In September, there has been an avalanche of talks and workshops on suicide prevention. This level of widespread awareness is warranted considering the rise in the rate of suicide. As per police records, the rate of suicide has risen by 14.2 per cent in the current year. It is no longer an issue we can attribute to a whim of a person and shy away from taking responsibility. The programmes on suicide prevention focus on the probable causes, symptoms and ways to help the person. But we must shift our focus from the individual and explore the deeper factors behind suicide which have not received our attention.
Suicide is usually the last step taken by the individual. When the coping resources have failed, the lack of hope and belief for a better outcome drives the individual to take this extreme step. We are scared to talk about suicide as we are not aware of how to help a person if we come to know about it. Sometimes we choose to live in denial that our close ones might have suicidal tendencies. The fear of a label, lack of support system and limited avenues to seek help further add to the existing stress of the affected person. These barriers to help-seeking are common knowledge. As a society, what we must now do is eliminate the creation of these obstacles rather than trying to manage their impacts.
The main problem in current suicide prevention is the surface-level efforts to address suicide. Researchers have specified stress as a causal factor but we have not made any attempts to dig deeper. The first lesson to handle stress is learnt in childhood. Children observe and adopt the techniques used by their parents. Thus, it is up to the parents to model healthy ways to express and manage emotions. All the emotions are necessary for our survival and this includes even anger, sadness and jealousy which are discouraged in society. A child who is punished for being angry or sad will learn to hide this emotion as an adult. Parents need to attempt to find the actual cause behind the emotion instead of resorting to punishment immediately.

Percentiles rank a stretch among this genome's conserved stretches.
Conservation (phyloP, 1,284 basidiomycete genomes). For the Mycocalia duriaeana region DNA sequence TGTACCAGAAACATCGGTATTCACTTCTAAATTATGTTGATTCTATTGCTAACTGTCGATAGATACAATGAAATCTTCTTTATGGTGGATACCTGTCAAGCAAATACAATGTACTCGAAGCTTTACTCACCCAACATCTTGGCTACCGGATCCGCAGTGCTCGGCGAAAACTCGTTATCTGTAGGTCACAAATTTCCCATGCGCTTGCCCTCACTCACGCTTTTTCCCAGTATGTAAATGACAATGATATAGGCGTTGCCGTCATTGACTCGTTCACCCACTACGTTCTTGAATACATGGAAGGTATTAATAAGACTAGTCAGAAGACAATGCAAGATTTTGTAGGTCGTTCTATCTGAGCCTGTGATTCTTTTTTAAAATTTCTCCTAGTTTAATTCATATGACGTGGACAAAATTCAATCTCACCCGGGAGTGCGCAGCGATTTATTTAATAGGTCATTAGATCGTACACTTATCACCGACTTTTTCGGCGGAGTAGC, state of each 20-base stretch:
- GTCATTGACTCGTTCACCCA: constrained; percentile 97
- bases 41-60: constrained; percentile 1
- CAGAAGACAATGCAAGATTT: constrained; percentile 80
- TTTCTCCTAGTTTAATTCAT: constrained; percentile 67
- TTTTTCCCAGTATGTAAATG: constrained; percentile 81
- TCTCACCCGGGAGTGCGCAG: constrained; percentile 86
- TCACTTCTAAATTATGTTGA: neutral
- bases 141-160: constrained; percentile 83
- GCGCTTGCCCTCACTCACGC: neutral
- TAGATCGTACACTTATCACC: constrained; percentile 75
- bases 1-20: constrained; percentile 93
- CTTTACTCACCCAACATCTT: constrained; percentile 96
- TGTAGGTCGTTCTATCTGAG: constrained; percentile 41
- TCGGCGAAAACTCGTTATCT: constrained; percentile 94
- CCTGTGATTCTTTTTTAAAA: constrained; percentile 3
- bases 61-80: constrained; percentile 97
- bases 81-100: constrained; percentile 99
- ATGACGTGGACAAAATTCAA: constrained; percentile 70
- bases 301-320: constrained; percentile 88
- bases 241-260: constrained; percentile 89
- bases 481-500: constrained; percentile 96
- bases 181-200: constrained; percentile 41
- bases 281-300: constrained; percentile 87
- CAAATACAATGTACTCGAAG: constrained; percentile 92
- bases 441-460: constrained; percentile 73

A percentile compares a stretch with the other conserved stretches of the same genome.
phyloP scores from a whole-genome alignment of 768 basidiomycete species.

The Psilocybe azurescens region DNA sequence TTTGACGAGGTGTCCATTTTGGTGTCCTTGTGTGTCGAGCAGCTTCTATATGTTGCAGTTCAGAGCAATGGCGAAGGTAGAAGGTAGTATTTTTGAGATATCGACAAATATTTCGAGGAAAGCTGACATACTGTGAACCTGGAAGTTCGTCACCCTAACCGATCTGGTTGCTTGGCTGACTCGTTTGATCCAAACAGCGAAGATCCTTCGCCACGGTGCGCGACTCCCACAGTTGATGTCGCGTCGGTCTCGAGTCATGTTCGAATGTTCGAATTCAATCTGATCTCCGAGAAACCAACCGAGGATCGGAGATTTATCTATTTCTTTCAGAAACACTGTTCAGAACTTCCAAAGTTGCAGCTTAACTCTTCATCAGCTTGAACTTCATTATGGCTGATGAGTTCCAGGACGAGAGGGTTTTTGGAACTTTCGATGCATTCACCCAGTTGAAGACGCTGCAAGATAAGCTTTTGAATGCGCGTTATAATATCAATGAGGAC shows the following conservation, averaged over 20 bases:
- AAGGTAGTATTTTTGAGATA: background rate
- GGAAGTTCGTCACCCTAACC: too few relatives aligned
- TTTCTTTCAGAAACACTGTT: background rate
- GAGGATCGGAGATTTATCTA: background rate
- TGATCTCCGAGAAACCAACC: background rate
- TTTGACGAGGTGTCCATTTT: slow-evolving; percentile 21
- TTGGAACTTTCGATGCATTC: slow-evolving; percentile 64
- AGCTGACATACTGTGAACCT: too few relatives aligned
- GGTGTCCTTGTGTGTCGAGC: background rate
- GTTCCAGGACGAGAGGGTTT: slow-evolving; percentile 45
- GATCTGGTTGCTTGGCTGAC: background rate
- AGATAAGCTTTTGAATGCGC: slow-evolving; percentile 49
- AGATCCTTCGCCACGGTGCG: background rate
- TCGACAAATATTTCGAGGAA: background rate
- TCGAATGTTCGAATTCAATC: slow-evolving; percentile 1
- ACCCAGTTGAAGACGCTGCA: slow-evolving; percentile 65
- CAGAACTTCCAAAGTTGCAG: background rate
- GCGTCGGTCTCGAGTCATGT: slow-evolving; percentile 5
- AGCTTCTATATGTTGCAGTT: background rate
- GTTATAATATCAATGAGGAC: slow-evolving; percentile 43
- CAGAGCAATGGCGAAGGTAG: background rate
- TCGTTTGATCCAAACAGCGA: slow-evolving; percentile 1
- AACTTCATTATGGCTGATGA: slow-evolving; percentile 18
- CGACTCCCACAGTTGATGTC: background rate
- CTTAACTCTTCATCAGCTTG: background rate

Another important aspect of suicide prevention is the creation of a safe environment. When the children feel safe, they learn to be their true self. When they reach adolescence, they are more open to reaching out to parents whenever they are in trouble. Without fear of judgement, they seek support and this helps to tackle the problem before it escalates. As we grow older, the pressures of adulthood reduce our interactions with society. Isolation is another area we need to tackle to prevent suicide. Healthy social connections result in strong social support which is a protective factor. Therefore, building and sustaining social relationships is a life skill we need to teach in society.
In Nepal, there is a limited fund for mental health and the preferred mode of treatment is medication. While medicines are important, these three factors which are freedom to express emotions, a safe environment and strong social relationships need to be promoted for better mental health. There is a need for suicide awareness but if we can create these basic factors for everyone then we can prevent people from thinking that suicide is an option to end their suffering.